We, the European Union Delegation to Botswana, my colleagues and I, are very pleased to be here with all of you to undertake this noble exercise, the cleaning of the Bokaa Dam. I am also happy that we are joined by the French Embassy.
As you will all attest, water is life. And in our semi-arid country, it provides a very precious resource. The critical importance of water in Botswana is captured in the motto; PULA (let it rain). I have been in this country less than a month but I have understood that when you wish people well or safe journey, you say tsamaya ka pula (meaning let it rain for you). That tells me how important water is in this country.
And that is why, I believe, Botswana over the years has continued to spend large amounts of money in building dams around the country in order to ensure water security for its people. The revamping of the North South Water Carrier Pipeline and the upcoming second pipeline of the North South Water Project are all testaments to this.
This dam, the Bokaa Dam, is another example, and we are pleased that the EU, through the European Investment Bank played a role in its establishment in 1994, in order to increase water supply to the Greater Gaborone. And I am equally impressed that you, the Bokaa, agreed to give up your land for this dam.
As the European Union we are very grateful that the Water Utilities Corporation (WUC), the Department of Sanitation and Pollution Control and you, the Bokaa community, have all seen the need to join us for this event, helping to create a cleaner environment and keeping our water sources clean.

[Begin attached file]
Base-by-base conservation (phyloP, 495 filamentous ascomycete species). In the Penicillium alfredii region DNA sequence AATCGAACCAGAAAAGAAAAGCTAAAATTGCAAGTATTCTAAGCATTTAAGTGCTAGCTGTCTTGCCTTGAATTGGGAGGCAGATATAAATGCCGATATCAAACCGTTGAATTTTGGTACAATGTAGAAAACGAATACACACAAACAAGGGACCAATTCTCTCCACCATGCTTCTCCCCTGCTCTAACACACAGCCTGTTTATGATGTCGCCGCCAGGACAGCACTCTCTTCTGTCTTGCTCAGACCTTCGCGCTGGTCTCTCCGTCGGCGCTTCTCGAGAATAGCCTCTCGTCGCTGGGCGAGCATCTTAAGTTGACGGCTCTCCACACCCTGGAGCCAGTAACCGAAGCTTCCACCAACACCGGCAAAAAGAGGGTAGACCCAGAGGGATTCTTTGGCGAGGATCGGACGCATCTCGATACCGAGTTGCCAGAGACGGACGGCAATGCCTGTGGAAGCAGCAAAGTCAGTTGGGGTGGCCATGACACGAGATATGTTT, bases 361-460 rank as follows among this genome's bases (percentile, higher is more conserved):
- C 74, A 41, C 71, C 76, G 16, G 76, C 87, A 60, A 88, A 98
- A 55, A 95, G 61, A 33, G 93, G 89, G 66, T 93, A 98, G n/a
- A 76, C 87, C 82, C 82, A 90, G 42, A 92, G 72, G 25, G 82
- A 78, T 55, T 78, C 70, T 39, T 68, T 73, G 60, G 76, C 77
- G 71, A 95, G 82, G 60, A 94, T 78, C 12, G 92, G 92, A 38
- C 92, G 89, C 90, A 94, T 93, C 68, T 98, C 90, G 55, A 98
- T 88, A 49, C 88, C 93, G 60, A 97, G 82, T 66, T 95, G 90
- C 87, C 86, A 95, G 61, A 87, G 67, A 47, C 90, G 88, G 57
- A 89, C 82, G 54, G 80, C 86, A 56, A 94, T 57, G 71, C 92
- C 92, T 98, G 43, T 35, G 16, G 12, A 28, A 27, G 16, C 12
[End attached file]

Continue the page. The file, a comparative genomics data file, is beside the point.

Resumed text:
This exercise is not only important in itself, but it is also part of a wider EU awareness campaign known as #EUandME, dedicated to #OurOcean, a campaign that highlights the amount of plastics in our oceans. The exercise is a forerunner to the upcoming Our Ocean Conference.
The reality is that every year millions of tonnes of plastic end up in our oceans. It takes hundreds of years for it to degrade and when it does, it gets disintegrated into tiny pieces, unwelcome and dangerous guests in our food chain.
A quick check on facts and figures shows that around 95% of the marine litter ends up at the bottom of our ocean, causing damage to the seabed, fauna and flora. Only 5% is washed ashore. This means that when cleaning a shore, we only see the tip of the iceberg, in this case our dams, Bokaa dam included, unfortunately.
Globally, 640 000 tonnes of fishing gear are discarded into the ocean, every year. Marine litter damages business in sectors such as tourism, fisheries, and energy, as well as the respective local communities.
As world leaders come together for the 5th OurOcean Conference in Bali, Indonesia on October 29-30, Botswana will be looking at making history two days after with the planned ban of plastics.
The EU commends Botswana for this bold step, and we are also committed to play our part, at home and abroad, for a healthier, more sustainable ocean and thriving coastal communities. Within the EU, we are banning a number of plastic products and we are launching a global awareness campaign on plastics.
Ladies and gentlemen, we all have a responsibility for the reduction of plastic waste in our daily lives. And I believe we have to start with ourselves and our own habits. I would like to announce that the Delegation yesterday has formed a Recycling Action Group, with the objective to recycle all our plastic, glass and paper waste. My colleague Delphine has the lead and will start to investigate how this could be done locally.
So, in conclusion, I would like to see our joint endeavours here at the Bokaa Dam as a starting point for our efforts of creating a greener and cleaner environment, while at the same time supporting the people of Bokaa Village. We hope that this initiative will spread in Botswana, to clean up other dams and rivers.
Ke a leboga, Pula!!! Pula!!